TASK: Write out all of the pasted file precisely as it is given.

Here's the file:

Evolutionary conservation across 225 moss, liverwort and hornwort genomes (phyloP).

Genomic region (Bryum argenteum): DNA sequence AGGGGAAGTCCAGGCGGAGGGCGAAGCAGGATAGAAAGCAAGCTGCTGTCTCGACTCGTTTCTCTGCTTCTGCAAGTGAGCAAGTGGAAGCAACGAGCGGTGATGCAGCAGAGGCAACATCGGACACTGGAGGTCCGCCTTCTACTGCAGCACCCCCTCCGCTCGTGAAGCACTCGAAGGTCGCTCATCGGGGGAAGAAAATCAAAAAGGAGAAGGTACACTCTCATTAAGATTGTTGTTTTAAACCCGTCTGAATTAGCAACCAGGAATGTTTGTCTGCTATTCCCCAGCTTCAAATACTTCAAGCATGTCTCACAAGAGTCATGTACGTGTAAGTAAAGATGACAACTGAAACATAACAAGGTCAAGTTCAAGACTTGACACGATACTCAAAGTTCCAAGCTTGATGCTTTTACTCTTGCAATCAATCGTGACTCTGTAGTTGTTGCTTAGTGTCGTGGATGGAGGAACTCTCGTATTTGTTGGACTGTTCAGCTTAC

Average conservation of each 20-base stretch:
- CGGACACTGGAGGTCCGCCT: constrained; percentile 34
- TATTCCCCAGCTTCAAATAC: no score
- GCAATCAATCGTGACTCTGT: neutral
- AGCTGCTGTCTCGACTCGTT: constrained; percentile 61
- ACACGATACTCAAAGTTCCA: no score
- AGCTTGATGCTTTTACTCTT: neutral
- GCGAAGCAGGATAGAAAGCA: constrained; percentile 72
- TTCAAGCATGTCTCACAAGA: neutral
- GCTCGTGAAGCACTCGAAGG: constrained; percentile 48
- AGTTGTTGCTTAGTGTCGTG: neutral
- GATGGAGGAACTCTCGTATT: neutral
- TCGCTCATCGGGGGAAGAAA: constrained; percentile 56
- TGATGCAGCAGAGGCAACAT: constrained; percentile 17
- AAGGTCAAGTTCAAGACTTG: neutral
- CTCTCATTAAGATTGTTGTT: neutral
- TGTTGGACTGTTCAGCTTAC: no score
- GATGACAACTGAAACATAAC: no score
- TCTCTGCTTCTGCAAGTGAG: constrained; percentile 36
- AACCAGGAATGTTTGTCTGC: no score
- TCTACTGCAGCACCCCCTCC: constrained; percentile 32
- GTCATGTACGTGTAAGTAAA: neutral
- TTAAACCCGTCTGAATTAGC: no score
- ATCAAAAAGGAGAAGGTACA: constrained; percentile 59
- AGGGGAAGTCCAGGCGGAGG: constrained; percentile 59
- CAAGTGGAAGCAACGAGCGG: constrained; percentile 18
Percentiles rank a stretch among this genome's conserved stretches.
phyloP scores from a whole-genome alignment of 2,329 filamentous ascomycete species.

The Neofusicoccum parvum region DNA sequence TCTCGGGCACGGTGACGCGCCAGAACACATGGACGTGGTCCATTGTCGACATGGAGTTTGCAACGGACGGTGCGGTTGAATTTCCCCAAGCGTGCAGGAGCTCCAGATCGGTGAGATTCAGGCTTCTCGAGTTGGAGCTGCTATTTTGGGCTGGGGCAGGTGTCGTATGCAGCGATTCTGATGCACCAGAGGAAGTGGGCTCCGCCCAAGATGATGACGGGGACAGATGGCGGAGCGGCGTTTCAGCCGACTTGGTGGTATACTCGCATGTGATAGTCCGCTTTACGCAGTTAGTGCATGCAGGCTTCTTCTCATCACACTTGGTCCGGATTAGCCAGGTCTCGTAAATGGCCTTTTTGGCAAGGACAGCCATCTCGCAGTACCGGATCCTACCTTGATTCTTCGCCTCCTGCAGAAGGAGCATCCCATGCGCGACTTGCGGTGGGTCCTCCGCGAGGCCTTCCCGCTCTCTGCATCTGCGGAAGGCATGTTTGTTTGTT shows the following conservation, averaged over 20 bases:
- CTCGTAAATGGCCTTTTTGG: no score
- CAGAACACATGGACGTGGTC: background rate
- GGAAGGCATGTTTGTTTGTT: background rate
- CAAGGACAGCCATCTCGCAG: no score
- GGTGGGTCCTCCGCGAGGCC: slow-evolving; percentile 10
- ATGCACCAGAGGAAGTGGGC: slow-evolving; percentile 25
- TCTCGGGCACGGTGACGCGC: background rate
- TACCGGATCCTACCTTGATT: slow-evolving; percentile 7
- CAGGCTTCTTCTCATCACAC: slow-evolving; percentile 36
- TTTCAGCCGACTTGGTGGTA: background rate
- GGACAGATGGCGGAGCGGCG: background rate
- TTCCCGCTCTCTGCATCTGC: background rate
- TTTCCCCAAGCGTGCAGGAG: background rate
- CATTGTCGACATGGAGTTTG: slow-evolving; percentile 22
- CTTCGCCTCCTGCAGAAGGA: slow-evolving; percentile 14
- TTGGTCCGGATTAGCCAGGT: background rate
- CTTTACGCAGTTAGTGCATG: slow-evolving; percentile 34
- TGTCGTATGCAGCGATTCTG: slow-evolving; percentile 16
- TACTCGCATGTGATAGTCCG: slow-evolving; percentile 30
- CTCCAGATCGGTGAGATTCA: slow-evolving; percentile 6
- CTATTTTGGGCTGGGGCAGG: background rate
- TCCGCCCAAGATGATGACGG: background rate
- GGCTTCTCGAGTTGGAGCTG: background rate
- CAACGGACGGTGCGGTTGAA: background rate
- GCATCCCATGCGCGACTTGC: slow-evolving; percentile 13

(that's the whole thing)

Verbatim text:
Evolutionary conservation across 225 moss, liverwort and hornwort genomes (phyloP).

Genomic region (Bryum argenteum): DNA sequence AGGGGAAGTCCAGGCGGAGGGCGAAGCAGGATAGAAAGCAAGCTGCTGTCTCGACTCGTTTCTCTGCTTCTGCAAGTGAGCAAGTGGAAGCAACGAGCGGTGATGCAGCAGAGGCAACATCGGACACTGGAGGTCCGCCTTCTACTGCAGCACCCCCTCCGCTCGTGAAGCACTCGAAGGTCGCTCATCGGGGGAAGAAAATCAAAAAGGAGAAGGTACACTCTCATTAAGATTGTTGTTTTAAACCCGTCTGAATTAGCAACCAGGAATGTTTGTCTGCTATTCCCCAGCTTCAAATACTTCAAGCATGTCTCACAAGAGTCATGTACGTGTAAGTAAAGATGACAACTGAAACATAACAAGGTCAAGTTCAAGACTTGACACGATACTCAAAGTTCCAAGCTTGATGCTTTTACTCTTGCAATCAATCGTGACTCTGTAGTTGTTGCTTAGTGTCGTGGATGGAGGAACTCTCGTATTTGTTGGACTGTTCAGCTTAC

Average conservation of each 20-base stretch:
- CGGACACTGGAGGTCCGCCT: constrained; percentile 34
- TATTCCCCAGCTTCAAATAC: no score
- GCAATCAATCGTGACTCTGT: neutral
- AGCTGCTGTCTCGACTCGTT: constrained; percentile 61
- ACACGATACTCAAAGTTCCA: no score
- AGCTTGATGCTTTTACTCTT: neutral
- GCGAAGCAGGATAGAAAGCA: constrained; percentile 72
- TTCAAGCATGTCTCACAAGA: neutral
- GCTCGTGAAGCACTCGAAGG: constrained; percentile 48
- AGTTGTTGCTTAGTGTCGTG: neutral
- GATGGAGGAACTCTCGTATT: neutral
- TCGCTCATCGGGGGAAGAAA: constrained; percentile 56
- TGATGCAGCAGAGGCAACAT: constrained; percentile 17
- AAGGTCAAGTTCAAGACTTG: neutral
- CTCTCATTAAGATTGTTGTT: neutral
- TGTTGGACTGTTCAGCTTAC: no score
- GATGACAACTGAAACATAAC: no score
- TCTCTGCTTCTGCAAGTGAG: constrained; percentile 36
- AACCAGGAATGTTTGTCTGC: no score
- TCTACTGCAGCACCCCCTCC: constrained; percentile 32
- GTCATGTACGTGTAAGTAAA: neutral
- TTAAACCCGTCTGAATTAGC: no score
- ATCAAAAAGGAGAAGGTACA: constrained; percentile 59
- AGGGGAAGTCCAGGCGGAGG: constrained; percentile 59
- CAAGTGGAAGCAACGAGCGG: constrained; percentile 18
Percentiles rank a stretch among this genome's conserved stretches.
phyloP scores from a whole-genome alignment of 2,329 filamentous ascomycete species.

The Neofusicoccum parvum region DNA sequence TCTCGGGCACGGTGACGCGCCAGAACACATGGACGTGGTCCATTGTCGACATGGAGTTTGCAACGGACGGTGCGGTTGAATTTCCCCAAGCGTGCAGGAGCTCCAGATCGGTGAGATTCAGGCTTCTCGAGTTGGAGCTGCTATTTTGGGCTGGGGCAGGTGTCGTATGCAGCGATTCTGATGCACCAGAGGAAGTGGGCTCCGCCCAAGATGATGACGGGGACAGATGGCGGAGCGGCGTTTCAGCCGACTTGGTGGTATACTCGCATGTGATAGTCCGCTTTACGCAGTTAGTGCATGCAGGCTTCTTCTCATCACACTTGGTCCGGATTAGCCAGGTCTCGTAAATGGCCTTTTTGGCAAGGACAGCCATCTCGCAGTACCGGATCCTACCTTGATTCTTCGCCTCCTGCAGAAGGAGCATCCCATGCGCGACTTGCGGTGGGTCCTCCGCGAGGCCTTCCCGCTCTCTGCATCTGCGGAAGGCATGTTTGTTTGTT shows the following conservation, averaged over 20 bases:
- CTCGTAAATGGCCTTTTTGG: no score
- CAGAACACATGGACGTGGTC: background rate
- GGAAGGCATGTTTGTTTGTT: background rate
- CAAGGACAGCCATCTCGCAG: no score
- GGTGGGTCCTCCGCGAGGCC: slow-evolving; percentile 10
- ATGCACCAGAGGAAGTGGGC: slow-evolving; percentile 25
- TCTCGGGCACGGTGACGCGC: background rate
- TACCGGATCCTACCTTGATT: slow-evolving; percentile 7
- CAGGCTTCTTCTCATCACAC: slow-evolving; percentile 36
- TTTCAGCCGACTTGGTGGTA: background rate
- GGACAGATGGCGGAGCGGCG: background rate
- TTCCCGCTCTCTGCATCTGC: background rate
- TTTCCCCAAGCGTGCAGGAG: background rate
- CATTGTCGACATGGAGTTTG: slow-evolving; percentile 22
- CTTCGCCTCCTGCAGAAGGA: slow-evolving; percentile 14
- TTGGTCCGGATTAGCCAGGT: background rate
- CTTTACGCAGTTAGTGCATG: slow-evolving; percentile 34
- TGTCGTATGCAGCGATTCTG: slow-evolving; percentile 16
- TACTCGCATGTGATAGTCCG: slow-evolving; percentile 30
- CTCCAGATCGGTGAGATTCA: slow-evolving; percentile 6
- CTATTTTGGGCTGGGGCAGG: background rate
- TCCGCCCAAGATGATGACGG: background rate
- GGCTTCTCGAGTTGGAGCTG: background rate
- CAACGGACGGTGCGGTTGAA: background rate
- GCATCCCATGCGCGACTTGC: slow-evolving; percentile 13